Saudi Arabia’s Ministry of Foreign Affairs condemned the provocative actions of an Israeli official who stormed the courtyards of Al-Aqsa Mosque.
The ministry expressed Saudi Arabia’s regret for the Israeli occupation authorities’ practices. “Which undermine international peace efforts and contradicts international principles and norms pertaining to religious sanctities.
Moreover, the Saudi Ministry of Foreign Affairs reaffirmed Saudi Arabia’s firm position of standing by the brotherly Palestinian people. It stressed support for all efforts aimed at ending the occupation and reaching a just and comprehensive solution to the Palestinian issue.
This will allow the Palestinian people to establish an independent state on the 1967 borders, with East Jerusalem as its capital.
The Al-Aqsa Mosque, its courtyard, and the Dome of the Rock cover 14 hectares in the heart of Jerusalem’s Old City, which Israel occupied and annexed in 1967. The Palestinians claim East Jerusalem as their capital.
Israel confirms that it does not wish to change the status quo that has existed since the 1967 war. Implicit rules allow Muslims to visit the Temple Mount whenever they want. Accordingly, Jews are only permitted to enter its courtyards at specific times and without the ability to pray there.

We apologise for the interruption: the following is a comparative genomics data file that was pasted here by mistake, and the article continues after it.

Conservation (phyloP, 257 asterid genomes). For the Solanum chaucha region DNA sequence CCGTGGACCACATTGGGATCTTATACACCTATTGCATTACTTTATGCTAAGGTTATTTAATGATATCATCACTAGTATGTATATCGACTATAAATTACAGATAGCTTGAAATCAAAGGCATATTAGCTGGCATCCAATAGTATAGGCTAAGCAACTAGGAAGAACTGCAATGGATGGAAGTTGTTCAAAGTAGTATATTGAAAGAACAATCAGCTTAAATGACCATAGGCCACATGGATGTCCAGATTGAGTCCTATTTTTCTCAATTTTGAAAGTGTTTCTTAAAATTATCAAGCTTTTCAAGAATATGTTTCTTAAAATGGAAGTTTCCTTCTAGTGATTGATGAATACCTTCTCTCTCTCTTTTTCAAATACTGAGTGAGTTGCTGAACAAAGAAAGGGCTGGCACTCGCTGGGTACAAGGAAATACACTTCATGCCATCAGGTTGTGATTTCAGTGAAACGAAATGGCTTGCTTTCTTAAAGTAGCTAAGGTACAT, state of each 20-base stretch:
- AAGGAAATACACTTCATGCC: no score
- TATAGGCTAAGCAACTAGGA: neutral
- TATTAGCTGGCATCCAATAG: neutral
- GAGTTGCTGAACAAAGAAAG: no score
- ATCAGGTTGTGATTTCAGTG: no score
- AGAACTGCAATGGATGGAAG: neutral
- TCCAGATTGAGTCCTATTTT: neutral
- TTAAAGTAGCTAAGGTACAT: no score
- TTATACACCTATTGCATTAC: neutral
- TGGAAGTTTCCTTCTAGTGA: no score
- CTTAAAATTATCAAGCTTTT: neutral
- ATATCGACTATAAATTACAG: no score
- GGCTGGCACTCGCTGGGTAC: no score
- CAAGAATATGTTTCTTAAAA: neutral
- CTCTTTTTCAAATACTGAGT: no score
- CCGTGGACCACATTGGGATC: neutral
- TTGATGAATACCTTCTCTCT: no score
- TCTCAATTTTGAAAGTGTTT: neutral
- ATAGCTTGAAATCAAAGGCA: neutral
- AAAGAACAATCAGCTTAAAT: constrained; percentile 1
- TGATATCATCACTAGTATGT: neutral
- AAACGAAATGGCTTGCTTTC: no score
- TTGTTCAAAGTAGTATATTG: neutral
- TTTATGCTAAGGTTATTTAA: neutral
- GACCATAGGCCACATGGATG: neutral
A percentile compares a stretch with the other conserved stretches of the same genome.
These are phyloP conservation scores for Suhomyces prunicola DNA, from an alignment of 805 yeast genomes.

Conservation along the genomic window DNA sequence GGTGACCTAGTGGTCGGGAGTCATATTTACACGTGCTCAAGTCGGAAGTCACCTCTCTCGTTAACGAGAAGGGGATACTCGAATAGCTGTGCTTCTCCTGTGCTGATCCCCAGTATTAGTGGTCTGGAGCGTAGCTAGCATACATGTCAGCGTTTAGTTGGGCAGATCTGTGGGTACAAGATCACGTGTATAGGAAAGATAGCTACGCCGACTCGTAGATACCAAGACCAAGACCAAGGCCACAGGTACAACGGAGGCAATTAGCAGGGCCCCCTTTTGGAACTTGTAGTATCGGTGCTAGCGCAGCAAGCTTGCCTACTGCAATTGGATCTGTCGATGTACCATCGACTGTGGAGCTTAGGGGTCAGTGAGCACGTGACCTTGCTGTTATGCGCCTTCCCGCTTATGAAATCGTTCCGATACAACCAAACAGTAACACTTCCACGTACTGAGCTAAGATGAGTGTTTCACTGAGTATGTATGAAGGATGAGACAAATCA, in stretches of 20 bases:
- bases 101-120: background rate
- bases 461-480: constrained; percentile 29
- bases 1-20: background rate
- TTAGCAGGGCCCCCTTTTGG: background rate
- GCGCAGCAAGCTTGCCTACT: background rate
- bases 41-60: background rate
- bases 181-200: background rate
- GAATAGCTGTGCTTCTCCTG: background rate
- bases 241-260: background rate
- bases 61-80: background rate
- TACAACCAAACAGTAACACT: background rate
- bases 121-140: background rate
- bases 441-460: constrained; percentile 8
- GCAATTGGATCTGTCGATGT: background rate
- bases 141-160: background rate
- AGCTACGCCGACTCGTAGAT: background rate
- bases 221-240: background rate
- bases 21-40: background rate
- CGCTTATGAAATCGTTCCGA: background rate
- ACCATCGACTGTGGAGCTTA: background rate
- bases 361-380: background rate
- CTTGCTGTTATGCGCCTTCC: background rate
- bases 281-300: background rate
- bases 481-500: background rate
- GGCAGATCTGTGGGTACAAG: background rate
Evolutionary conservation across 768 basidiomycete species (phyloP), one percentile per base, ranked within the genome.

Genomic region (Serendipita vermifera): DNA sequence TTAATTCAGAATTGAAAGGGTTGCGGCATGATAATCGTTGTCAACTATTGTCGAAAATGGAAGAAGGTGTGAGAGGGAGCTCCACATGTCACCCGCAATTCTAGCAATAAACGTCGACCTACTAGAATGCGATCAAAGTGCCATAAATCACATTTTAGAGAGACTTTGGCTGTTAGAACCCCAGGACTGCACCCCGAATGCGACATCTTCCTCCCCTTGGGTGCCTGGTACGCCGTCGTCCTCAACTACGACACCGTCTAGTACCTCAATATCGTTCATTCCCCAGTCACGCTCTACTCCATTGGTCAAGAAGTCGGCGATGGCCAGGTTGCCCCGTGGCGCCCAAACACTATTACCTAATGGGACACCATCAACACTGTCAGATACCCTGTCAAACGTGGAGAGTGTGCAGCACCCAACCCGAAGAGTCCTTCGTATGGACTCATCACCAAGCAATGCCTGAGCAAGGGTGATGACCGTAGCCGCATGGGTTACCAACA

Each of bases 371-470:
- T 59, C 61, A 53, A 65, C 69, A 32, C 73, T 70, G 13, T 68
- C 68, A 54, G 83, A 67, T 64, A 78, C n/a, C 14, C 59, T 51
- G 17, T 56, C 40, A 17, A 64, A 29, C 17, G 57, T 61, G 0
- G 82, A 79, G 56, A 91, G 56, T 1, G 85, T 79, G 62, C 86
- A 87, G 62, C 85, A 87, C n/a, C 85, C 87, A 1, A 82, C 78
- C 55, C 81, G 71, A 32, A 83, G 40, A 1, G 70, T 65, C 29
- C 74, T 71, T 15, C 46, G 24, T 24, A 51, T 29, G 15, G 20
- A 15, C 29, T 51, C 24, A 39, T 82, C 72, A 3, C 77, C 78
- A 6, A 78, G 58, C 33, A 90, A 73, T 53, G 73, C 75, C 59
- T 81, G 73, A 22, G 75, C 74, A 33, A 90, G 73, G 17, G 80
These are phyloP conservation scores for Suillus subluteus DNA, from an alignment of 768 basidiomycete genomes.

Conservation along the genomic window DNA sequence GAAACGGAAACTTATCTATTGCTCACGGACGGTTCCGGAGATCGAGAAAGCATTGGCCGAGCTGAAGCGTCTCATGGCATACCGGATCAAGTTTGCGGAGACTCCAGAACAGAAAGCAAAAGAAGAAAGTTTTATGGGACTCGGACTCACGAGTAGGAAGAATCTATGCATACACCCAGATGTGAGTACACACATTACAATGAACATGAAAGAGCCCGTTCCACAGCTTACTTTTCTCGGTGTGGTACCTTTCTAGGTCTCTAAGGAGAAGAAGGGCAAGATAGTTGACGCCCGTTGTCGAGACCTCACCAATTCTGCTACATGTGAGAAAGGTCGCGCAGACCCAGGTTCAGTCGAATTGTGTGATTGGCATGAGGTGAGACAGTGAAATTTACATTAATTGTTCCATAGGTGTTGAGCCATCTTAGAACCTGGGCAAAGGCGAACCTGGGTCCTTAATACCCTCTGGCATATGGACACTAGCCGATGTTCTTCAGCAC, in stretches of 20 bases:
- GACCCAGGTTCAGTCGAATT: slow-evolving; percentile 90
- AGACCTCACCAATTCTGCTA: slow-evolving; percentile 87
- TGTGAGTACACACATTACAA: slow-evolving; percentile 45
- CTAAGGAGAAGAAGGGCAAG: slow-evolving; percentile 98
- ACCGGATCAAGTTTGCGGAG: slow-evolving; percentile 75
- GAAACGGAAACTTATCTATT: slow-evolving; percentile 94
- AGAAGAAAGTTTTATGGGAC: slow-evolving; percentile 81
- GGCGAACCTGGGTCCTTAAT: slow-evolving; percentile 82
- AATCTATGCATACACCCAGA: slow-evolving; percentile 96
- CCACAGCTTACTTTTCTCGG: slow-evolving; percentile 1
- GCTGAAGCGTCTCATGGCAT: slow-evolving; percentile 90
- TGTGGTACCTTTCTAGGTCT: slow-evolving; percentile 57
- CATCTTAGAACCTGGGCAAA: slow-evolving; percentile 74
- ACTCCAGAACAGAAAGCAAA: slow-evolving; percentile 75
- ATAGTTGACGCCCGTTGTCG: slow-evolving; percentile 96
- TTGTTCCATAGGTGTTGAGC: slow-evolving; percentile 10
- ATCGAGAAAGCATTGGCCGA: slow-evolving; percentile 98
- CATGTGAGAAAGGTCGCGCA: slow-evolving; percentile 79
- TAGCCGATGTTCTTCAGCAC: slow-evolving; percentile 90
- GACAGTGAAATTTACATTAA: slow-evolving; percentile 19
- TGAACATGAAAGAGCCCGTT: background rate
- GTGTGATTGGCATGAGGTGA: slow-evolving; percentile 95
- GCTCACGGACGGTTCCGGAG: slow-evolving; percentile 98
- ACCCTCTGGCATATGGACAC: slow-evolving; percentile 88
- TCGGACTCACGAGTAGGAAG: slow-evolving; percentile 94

However, groups of Jewish ultra-nationalists break these rules by praying in secret after entering Al-Aqsa Mosque as regular visitors.
This frequently causes conflict with Muslim worshippers, who are concerned about Israel’s attempt to change the rules of entry. Jordan oversees the holy site in collaboration with Palestinian authorities.
In September, dozens of Israeli settlers stormed Al-Aqsa Mosque for the second day in a row. This took place on the second day of the Jewish New Year holiday.
The Islamic Endowment Authority in Jerusalem reported that dozens of settlers stormed the mosque, and performed Talmudic rituals under the strict protection of the occupation police.
The Palestinian News Agency (WAFA) reported that the Israeli forces launched a drone over Al-Aqsa Mosque, coinciding with the settlers’ incursions.